By Anurima Chanda 

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We see the various stages of birth – the birth of a piece of writing, in Shelly Bhoil’s maiden collection of poems An Ember from Her Pyre. She begins at the beginning, when there exists only the turbulent blank that comes before the beginning. The germs of assorted ideas squirming in the brain, while the mind is still trying to process which one of it needs to be carried for a full term and finally given birth to. This is what the poems in the first section of her book – “The Recalling” give you a sense of. Bhoil seems unafraid to let the reader penetrate deep within the poet’s mind space, where everything is still raw, half-processed and unbaked. It is like the dustbin full of scratched out first lines written down on papers that have now been reduced into crushed little wrinkly balls. Here the poet is not yet a mother, but still the one whose egg has not met its fertilising agent. The “dream” of a poem, the imprint of another poem or poet on your poem, the struggle with words, with meanings, with grammar, the play with form, with diction and with dialects, and the lure of stories heard and memories made – millions of these seeds of ideas ejaculated into the poet’s mind womb is put out on open display as they swim towards the egg trying to reach it before the others.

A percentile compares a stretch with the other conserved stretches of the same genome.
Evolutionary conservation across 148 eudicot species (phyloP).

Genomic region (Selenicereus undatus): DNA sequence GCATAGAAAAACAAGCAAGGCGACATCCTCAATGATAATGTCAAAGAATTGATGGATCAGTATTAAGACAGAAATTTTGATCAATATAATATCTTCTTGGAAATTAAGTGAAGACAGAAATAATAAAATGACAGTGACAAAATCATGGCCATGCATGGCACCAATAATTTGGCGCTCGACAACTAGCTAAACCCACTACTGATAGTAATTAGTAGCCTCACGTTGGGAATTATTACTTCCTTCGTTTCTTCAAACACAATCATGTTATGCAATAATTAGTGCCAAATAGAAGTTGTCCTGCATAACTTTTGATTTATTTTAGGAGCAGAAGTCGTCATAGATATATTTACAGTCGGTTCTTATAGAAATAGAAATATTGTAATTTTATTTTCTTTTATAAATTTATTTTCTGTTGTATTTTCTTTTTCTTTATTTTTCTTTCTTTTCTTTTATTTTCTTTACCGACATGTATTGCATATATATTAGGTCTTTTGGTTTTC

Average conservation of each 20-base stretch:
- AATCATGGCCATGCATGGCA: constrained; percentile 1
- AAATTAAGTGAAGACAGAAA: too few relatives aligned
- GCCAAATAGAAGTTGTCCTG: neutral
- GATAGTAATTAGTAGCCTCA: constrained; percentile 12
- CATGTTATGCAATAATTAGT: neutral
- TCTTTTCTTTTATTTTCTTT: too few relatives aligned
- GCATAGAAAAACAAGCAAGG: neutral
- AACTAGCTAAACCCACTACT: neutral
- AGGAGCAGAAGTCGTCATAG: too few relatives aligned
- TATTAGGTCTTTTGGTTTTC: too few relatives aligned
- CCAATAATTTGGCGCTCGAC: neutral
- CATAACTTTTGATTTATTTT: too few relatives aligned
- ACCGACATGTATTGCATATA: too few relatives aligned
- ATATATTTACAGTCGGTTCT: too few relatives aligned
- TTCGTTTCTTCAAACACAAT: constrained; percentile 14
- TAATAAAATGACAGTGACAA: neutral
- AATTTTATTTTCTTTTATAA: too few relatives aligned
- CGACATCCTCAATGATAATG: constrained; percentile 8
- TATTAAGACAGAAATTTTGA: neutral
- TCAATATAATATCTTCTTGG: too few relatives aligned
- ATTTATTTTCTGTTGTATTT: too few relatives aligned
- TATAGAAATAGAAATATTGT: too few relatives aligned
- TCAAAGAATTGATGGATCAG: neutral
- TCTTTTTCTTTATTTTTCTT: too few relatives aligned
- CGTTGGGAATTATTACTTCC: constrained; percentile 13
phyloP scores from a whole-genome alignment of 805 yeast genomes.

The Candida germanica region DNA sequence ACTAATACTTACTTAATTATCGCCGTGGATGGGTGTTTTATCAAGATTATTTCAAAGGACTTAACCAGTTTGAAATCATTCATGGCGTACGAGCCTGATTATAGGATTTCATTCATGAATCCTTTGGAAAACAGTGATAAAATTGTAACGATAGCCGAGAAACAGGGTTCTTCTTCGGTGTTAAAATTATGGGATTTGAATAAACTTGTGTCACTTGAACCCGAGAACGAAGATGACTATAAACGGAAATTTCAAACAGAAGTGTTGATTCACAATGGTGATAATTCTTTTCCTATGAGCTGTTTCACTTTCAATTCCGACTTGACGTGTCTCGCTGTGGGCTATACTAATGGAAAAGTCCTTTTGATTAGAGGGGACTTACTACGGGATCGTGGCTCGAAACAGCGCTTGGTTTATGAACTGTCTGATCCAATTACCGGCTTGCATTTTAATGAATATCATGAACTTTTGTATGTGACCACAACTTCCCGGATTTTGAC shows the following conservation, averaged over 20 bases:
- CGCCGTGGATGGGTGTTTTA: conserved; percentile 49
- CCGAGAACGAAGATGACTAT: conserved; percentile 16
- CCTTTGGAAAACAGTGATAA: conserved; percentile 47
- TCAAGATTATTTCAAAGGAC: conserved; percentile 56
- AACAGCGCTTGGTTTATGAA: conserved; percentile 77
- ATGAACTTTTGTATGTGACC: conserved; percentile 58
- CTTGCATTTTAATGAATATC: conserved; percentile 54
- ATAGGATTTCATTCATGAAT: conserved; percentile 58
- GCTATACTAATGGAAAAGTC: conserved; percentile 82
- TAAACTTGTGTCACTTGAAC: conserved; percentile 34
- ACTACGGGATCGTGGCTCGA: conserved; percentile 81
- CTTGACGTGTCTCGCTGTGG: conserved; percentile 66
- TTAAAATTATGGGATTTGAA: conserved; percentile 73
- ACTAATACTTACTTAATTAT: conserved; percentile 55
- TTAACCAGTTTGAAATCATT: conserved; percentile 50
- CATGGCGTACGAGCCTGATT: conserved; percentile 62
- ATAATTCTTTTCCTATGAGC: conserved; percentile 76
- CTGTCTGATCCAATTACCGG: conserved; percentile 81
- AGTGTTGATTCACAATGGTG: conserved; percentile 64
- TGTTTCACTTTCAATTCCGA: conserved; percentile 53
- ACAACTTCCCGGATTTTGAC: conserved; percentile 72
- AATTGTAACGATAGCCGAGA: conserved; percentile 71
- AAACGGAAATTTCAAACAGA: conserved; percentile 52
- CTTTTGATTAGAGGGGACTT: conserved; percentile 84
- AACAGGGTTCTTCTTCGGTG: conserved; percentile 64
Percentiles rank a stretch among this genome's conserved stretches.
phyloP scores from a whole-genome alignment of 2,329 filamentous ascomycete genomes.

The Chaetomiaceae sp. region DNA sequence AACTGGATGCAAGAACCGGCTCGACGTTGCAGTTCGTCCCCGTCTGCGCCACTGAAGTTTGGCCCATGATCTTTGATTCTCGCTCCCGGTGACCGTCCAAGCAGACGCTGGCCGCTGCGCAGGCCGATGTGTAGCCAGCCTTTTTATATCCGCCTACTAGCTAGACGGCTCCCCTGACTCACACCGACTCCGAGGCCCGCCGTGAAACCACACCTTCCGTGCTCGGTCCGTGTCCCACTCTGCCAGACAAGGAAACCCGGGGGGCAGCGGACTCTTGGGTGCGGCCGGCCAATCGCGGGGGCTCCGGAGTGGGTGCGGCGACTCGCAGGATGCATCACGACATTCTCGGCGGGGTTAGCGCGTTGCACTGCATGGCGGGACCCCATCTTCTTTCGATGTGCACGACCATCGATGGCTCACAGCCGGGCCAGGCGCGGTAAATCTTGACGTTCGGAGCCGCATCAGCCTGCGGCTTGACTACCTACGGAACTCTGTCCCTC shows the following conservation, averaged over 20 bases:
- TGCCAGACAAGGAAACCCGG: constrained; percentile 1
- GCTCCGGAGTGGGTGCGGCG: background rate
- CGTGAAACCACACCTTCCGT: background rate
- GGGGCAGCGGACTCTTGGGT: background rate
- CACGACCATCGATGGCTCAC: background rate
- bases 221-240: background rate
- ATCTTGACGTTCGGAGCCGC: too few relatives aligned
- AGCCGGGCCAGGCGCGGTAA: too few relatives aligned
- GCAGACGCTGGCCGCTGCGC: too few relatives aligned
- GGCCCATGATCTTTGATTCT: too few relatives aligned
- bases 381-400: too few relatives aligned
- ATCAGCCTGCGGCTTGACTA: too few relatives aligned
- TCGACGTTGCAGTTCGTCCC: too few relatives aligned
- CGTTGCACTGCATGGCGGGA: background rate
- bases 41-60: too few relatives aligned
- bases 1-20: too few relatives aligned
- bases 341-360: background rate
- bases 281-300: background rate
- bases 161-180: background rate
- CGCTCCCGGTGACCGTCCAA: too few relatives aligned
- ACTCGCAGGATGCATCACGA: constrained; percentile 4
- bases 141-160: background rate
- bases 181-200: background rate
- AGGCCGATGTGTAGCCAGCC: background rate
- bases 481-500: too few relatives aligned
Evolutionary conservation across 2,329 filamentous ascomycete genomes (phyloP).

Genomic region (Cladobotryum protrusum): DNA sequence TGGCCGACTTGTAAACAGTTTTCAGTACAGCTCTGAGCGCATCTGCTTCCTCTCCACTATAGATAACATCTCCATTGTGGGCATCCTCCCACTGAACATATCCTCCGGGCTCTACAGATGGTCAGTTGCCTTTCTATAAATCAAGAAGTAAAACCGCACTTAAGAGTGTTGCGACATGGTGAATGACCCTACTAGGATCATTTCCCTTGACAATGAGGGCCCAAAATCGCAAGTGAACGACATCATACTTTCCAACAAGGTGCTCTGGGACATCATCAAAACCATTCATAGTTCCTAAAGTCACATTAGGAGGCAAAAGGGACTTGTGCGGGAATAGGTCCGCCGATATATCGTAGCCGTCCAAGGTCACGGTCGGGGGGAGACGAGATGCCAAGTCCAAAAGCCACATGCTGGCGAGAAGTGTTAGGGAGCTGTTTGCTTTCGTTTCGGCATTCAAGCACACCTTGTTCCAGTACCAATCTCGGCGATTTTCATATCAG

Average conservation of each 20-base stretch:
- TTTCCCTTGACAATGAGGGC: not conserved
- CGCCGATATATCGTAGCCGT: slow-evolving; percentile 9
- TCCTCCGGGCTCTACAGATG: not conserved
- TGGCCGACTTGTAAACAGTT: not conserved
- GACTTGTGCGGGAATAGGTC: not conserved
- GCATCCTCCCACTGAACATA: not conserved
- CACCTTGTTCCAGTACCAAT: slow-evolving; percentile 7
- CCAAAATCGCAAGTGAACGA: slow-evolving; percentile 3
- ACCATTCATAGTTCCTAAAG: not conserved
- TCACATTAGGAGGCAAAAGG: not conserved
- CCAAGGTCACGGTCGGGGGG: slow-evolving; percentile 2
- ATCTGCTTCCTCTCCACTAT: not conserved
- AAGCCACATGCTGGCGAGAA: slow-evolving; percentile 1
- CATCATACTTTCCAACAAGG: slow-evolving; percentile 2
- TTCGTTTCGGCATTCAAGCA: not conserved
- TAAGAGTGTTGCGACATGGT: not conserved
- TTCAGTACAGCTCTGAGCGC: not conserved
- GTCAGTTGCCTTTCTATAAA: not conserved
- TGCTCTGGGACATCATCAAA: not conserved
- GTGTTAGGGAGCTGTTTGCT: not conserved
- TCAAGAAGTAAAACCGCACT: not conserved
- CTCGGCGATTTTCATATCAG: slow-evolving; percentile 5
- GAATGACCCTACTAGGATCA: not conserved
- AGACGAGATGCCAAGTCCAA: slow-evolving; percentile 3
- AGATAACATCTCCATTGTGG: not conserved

As we reach the second section of her book – “An Ember from Her Pyre,” the union of the two has occurred. As Bhoil herself writes in “Unstitch”, one of her poems, “the word is pregnant”. The poems in this section are more sure of their existence. They are no longer fragmentary. They have now become full grown foetuses, which the poet has carefully nurtured in “the womb of [the] waters” of the mind. The isolated words that had been floating in the poet’s mind, have now been assimilated through “self-consummation” to narrate stories of their own. These tales have reignited the memories of many a “forgotten story”, given words to many a story that have been guarding painful “secrets”, and encouraged the mute “mannequins” to shake off the weight of “scripted roles” and be born anew as “a bud”. Bhoil has carefully shaken out the ghosts of the yesteryears from her “urn of life” and let them form roots of their own, in order to branch “deeper into the earth” and unearth “saplings” of tales bearing the weight of those experiences that have so long existed only between the lines.

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